The Casper softball community packed the school board’s meeting again Monday night. Girls in Casper Voltage and Rebels jerseys filled the rows of chairs, while parents wearing sweatshirts with a lightning bolt emblazoned across it stood against the wall. Parents held out their phones to take pictures and record the moment.
Natrona County’s support is not passive, either: The board voted to support softball be sanctioned as soon as possible, rather than the 2021 timeline that was initially floated. In a meeting Monday afternoon before the vote, the board discussed asking the Wyoming High School Activities Association to begin the sport before 2021, which the governing body had previously targeted as a start date for softball. Trustee Dave Applegate proposed the earlier and noted that the young women who have worked to get the sport sanctioned here may graduate before the first pitch is thrown in two years.
Men ordered to repay WYDOT for stolen snow fences
LARAMIE (WNE)— Two Colorado men have been ordered to pay $16,000 in restitution to the Wyoming Department of Transportation after the men stole lumber from snow-fences in Albany County and sold them to a Fort Collins business in 2017.
On Monday, one of the men, Tres Steinhoff, was sentenced to five years supervised probation in lieu of a suspended three- to five-year prison sentence. Steinhoff was convicted for conspiracy to commit theft.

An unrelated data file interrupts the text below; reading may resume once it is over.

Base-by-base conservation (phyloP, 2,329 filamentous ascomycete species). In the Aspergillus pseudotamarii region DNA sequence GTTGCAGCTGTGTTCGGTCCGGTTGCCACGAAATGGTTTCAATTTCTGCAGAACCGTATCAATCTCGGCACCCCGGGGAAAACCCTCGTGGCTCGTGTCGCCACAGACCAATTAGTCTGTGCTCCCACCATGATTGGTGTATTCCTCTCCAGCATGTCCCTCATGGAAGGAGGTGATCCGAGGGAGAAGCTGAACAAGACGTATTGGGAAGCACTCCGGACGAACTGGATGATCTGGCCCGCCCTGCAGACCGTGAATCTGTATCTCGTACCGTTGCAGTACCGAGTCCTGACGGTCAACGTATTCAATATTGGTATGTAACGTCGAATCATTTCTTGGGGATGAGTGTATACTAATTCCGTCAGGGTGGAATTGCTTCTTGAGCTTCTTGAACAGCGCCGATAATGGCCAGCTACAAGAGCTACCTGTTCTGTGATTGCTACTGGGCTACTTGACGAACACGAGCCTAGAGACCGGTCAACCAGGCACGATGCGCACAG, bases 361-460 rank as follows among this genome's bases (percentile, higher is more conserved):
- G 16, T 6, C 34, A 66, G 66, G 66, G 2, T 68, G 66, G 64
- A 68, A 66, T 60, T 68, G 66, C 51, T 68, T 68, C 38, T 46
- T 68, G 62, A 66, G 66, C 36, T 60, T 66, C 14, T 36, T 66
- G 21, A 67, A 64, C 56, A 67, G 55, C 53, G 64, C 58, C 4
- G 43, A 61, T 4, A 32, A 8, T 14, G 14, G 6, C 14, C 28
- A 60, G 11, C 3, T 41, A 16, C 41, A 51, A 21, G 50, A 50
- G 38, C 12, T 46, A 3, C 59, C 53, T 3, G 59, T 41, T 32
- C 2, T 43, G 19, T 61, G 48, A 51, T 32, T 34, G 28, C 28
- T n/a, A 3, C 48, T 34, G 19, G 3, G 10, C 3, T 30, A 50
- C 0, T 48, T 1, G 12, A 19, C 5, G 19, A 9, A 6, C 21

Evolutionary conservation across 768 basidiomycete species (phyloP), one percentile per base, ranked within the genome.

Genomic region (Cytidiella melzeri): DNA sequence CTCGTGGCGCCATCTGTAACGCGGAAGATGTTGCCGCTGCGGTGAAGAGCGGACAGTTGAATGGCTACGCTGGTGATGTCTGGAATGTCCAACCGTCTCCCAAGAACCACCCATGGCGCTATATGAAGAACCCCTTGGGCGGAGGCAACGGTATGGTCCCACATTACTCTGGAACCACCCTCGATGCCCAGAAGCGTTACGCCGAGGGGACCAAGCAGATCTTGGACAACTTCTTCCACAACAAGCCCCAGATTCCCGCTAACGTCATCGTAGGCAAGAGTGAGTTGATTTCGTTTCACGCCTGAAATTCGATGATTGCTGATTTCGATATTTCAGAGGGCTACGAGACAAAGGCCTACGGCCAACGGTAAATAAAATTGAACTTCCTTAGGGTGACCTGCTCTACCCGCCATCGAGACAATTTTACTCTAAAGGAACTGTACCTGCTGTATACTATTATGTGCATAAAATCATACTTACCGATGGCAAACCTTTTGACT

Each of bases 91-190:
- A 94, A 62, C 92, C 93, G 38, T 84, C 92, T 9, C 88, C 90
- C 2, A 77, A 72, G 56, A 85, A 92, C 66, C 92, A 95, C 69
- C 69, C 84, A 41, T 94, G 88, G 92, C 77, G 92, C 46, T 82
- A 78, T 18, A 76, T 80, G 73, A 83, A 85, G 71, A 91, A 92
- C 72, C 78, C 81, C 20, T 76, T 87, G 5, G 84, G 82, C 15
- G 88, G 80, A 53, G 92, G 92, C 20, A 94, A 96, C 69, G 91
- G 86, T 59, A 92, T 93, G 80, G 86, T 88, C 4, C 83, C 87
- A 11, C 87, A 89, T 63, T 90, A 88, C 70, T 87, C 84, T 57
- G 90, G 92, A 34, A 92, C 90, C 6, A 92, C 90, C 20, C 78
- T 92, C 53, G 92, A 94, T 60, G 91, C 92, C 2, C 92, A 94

“I’m ashamed,” Steinhoff said. “I don’t have anything that justifies this. I’d say that it’s a mistake, but it’s more than that.”
Brian Quinn, who represented co-conspirator Billy Cobb in the case, said in October that Steinhoff was “the ring leader of this operation.”
Billy Cobb was the first of the group to turn himself in. Like Steinhoff, Billy Cobb was sentenced to five years supervised probation.
“I don’t have concerns about your ability to be successful,” Albany County District Court judge Tori Kricken told Cobb at his October sentencing.
Less than two months later, Kricken revoked Billy Cobb’s probation and he was arrested on a warrant after he continuously failed to meet with his probation agent. He remains on probation.
The lumber was taken from snow fences off U.S. Highway 287 near Tie Siding. Steinhoff said he’s particularly remorseful over the fact that the theft could have made the treacherous stretch of road even more dangerous.
Kricken thanked Steinhoff for taking responsibility for the crime.
“While it’s not a violent crime, I appreciate the fact that you acknowledge there could have been physical consequences for someone,” she told him.